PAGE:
Potluck: Incredibly Monotonous Slice-of-Life Drama
A scene from “Potluck.” (Publicity photo)
“Potluck” is supposed to be your metro-centric, slice-of-life dramedy about a family. Well, I could have found even a mildly entertaining series worth my time, but yet again, the director’s caliber decides it all.
Ojha is the director of what was easily one of the most unimpressive films of 2010—“Aisha,” with very little that has come since (“Chaurahen” and the multi-director “X: Past is Present”). 11 years have clearly not changed her perception of either cinema or media. Perhaps she should watch GOOD rather than intellectual cinema, and more of “Sandwiched Forever” or “Panchayat” to know how to deal with slice-of-life genuine humor in a web series.
The premise is good: a father (Jatin Sial) who wants to keep his family together by having a weekly potluck reunion. The children have their own personal issues —financial, emotional, romantic and more, There is an undercurrent of something to come, but what is happening on screen is dull rather than even droll, as monotonous as “Aisha” was (if not more) and soon, by the end of episode 3 (despite their crisp lengths of about 25 minutes each), things became insufferable. Most web series are relatable, whatever the genre, but even a basic connection was missing here with the intended receptors—the audience. I was one, long before I became a critic, and still am.
Sadly, I did not (or rather could not) go further. There was no emotional rapport whatsoever, no reason to go on. Jatin Sial put in a sincere effort to rise above his role and the material. Cyrus Sahukar and Ira Dubey were good, Kitu Gidwani sparkled in parts, but there was nothing else.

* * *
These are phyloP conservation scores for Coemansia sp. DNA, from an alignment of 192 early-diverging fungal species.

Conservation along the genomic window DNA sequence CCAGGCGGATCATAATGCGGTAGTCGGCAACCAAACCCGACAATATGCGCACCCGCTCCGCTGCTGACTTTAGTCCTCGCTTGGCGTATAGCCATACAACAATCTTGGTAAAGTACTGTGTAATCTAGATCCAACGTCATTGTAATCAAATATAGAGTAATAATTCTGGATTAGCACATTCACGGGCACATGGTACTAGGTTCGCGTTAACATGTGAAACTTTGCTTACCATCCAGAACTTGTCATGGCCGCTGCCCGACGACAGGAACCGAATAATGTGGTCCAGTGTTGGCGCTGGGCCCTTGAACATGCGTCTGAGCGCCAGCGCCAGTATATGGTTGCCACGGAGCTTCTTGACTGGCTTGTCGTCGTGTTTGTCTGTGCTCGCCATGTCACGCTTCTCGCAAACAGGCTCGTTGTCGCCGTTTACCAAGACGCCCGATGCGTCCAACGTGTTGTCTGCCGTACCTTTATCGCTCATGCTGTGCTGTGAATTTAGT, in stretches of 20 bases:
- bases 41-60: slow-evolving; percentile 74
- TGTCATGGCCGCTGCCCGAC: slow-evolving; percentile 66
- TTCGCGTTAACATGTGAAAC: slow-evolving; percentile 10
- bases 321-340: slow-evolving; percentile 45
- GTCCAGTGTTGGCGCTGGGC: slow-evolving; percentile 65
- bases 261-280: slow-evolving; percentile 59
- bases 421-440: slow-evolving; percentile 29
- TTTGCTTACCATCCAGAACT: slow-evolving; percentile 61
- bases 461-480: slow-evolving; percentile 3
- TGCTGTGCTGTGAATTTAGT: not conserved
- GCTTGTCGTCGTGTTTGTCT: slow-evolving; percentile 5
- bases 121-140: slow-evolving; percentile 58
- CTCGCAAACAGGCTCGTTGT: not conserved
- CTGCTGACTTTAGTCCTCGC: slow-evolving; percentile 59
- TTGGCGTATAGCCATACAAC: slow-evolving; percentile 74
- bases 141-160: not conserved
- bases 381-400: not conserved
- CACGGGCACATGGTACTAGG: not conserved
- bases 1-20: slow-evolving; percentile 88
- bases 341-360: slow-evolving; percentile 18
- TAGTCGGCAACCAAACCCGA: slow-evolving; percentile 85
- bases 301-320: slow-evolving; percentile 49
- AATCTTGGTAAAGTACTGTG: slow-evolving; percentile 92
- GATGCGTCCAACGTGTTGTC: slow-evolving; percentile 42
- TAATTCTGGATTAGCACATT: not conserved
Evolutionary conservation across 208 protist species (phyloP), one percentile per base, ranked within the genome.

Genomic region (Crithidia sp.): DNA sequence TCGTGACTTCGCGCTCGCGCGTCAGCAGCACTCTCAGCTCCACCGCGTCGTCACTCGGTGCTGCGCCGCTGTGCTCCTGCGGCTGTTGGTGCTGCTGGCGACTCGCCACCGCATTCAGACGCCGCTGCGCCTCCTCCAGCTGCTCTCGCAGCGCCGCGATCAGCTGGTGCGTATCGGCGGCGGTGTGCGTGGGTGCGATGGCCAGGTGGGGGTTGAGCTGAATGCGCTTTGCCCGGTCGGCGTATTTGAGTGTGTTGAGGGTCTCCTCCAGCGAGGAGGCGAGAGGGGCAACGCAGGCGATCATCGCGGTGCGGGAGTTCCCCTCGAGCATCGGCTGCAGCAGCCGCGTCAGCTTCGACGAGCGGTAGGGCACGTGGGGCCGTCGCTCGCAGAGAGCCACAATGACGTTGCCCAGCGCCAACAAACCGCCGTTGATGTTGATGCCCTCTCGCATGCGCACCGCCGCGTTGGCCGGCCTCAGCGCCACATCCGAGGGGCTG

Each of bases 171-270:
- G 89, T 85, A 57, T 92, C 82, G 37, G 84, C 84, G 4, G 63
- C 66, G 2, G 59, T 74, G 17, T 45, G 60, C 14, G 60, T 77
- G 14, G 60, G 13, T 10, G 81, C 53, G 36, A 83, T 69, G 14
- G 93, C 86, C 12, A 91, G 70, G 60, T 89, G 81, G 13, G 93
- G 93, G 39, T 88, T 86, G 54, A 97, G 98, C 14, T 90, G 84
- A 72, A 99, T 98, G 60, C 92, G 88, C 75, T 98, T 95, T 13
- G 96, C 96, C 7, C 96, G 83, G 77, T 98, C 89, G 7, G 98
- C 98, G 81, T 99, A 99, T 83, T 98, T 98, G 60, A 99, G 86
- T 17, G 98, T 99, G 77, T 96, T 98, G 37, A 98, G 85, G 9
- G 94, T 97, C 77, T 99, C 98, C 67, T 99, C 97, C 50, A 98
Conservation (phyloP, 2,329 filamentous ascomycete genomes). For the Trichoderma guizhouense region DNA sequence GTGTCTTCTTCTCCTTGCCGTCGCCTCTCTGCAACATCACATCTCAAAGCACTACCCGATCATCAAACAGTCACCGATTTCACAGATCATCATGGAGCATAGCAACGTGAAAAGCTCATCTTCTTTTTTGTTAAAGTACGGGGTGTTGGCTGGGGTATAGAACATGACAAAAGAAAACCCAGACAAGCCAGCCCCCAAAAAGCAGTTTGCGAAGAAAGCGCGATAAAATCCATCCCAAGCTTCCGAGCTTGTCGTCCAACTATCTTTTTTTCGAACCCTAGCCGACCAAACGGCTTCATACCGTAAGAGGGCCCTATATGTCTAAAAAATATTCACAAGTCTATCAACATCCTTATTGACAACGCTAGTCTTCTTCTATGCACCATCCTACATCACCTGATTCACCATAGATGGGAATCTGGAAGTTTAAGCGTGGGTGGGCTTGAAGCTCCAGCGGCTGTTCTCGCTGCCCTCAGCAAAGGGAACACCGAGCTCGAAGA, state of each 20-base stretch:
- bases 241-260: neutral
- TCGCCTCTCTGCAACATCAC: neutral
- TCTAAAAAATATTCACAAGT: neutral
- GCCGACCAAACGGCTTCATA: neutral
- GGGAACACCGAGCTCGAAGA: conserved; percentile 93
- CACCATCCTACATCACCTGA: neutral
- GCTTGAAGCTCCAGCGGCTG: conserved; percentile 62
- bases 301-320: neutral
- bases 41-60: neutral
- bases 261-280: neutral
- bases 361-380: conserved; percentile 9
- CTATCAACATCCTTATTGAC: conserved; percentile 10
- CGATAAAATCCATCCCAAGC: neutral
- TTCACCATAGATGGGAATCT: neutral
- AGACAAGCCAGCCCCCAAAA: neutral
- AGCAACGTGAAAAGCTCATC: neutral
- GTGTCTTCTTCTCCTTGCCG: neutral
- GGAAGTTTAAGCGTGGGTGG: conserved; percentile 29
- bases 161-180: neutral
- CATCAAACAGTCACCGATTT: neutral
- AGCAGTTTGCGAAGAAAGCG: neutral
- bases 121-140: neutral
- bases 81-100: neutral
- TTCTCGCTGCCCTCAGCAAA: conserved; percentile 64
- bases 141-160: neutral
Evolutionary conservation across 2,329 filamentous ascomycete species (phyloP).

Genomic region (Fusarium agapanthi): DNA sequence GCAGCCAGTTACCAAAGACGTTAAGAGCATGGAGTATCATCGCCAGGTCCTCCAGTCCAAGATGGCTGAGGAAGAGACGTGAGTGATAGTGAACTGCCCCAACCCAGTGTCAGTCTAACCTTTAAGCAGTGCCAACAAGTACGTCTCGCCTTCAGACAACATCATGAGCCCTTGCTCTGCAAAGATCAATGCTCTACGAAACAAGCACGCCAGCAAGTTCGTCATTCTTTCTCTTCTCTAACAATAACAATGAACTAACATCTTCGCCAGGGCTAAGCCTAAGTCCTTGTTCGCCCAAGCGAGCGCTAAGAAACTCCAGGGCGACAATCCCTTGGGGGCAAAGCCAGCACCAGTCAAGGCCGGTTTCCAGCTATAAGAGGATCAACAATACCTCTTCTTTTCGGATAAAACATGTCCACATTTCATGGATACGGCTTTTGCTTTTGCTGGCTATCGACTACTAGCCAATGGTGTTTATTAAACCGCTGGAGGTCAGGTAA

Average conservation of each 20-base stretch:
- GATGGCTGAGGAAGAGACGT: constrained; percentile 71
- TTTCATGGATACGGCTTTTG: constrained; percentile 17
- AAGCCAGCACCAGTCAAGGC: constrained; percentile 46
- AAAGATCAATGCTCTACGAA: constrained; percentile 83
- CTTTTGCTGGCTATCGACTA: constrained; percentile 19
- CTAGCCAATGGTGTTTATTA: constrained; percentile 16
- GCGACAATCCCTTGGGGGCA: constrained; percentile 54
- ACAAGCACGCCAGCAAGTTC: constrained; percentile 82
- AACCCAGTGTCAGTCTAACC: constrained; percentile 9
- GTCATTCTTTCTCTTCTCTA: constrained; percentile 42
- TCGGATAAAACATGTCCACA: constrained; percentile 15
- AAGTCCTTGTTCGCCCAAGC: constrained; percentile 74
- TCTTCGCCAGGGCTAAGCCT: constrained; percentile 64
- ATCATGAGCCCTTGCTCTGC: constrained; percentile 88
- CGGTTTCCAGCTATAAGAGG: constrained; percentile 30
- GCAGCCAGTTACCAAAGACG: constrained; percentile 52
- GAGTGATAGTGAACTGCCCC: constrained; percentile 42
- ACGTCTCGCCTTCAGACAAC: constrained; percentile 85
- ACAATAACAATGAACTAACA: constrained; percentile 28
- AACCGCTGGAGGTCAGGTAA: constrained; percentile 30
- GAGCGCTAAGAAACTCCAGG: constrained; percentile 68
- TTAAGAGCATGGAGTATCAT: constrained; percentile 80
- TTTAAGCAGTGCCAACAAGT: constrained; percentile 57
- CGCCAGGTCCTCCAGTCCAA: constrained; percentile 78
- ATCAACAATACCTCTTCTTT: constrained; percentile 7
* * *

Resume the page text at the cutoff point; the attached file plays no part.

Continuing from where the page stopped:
A strong negative was the overdone background music. It reminded me of the legendary Pyarelal’s statement to me that some filmmakers wanted loud BGM even when the hero was shaving on-screen and descending a staircase! The “composer” (or was it the director again?) must be given a basic course on the do’s and don’ts of scoring BGM.
Wish I could have sat through the whole series. Someone told me that in the end it was not bad at all, but the elementary rule is that a series should grip from the beginning. And if you start feeling restless by episode 2 (episode 1 looked quite promising) and episode 3 saw you yawn quite often, you know it’s time to sign off.
Produced by: Kunal Dasgupta, Pavneet Gakhal, Vivek Gupta & Gaurav Lulla
Directed by: Rajshree Ojha
Written by: Gaurav Lulla, Bharat Misra & Ashwin Lakshmi Narayan
Music: Amey Ghule
Starring: Jatin Sial, Cyrus Sahukar, Siddhant Karnick, Saloni Khanna, Ira Dubey, Kitu Gidwani, Shikha Talsania, Aradhya Ajana, Harman Singha & others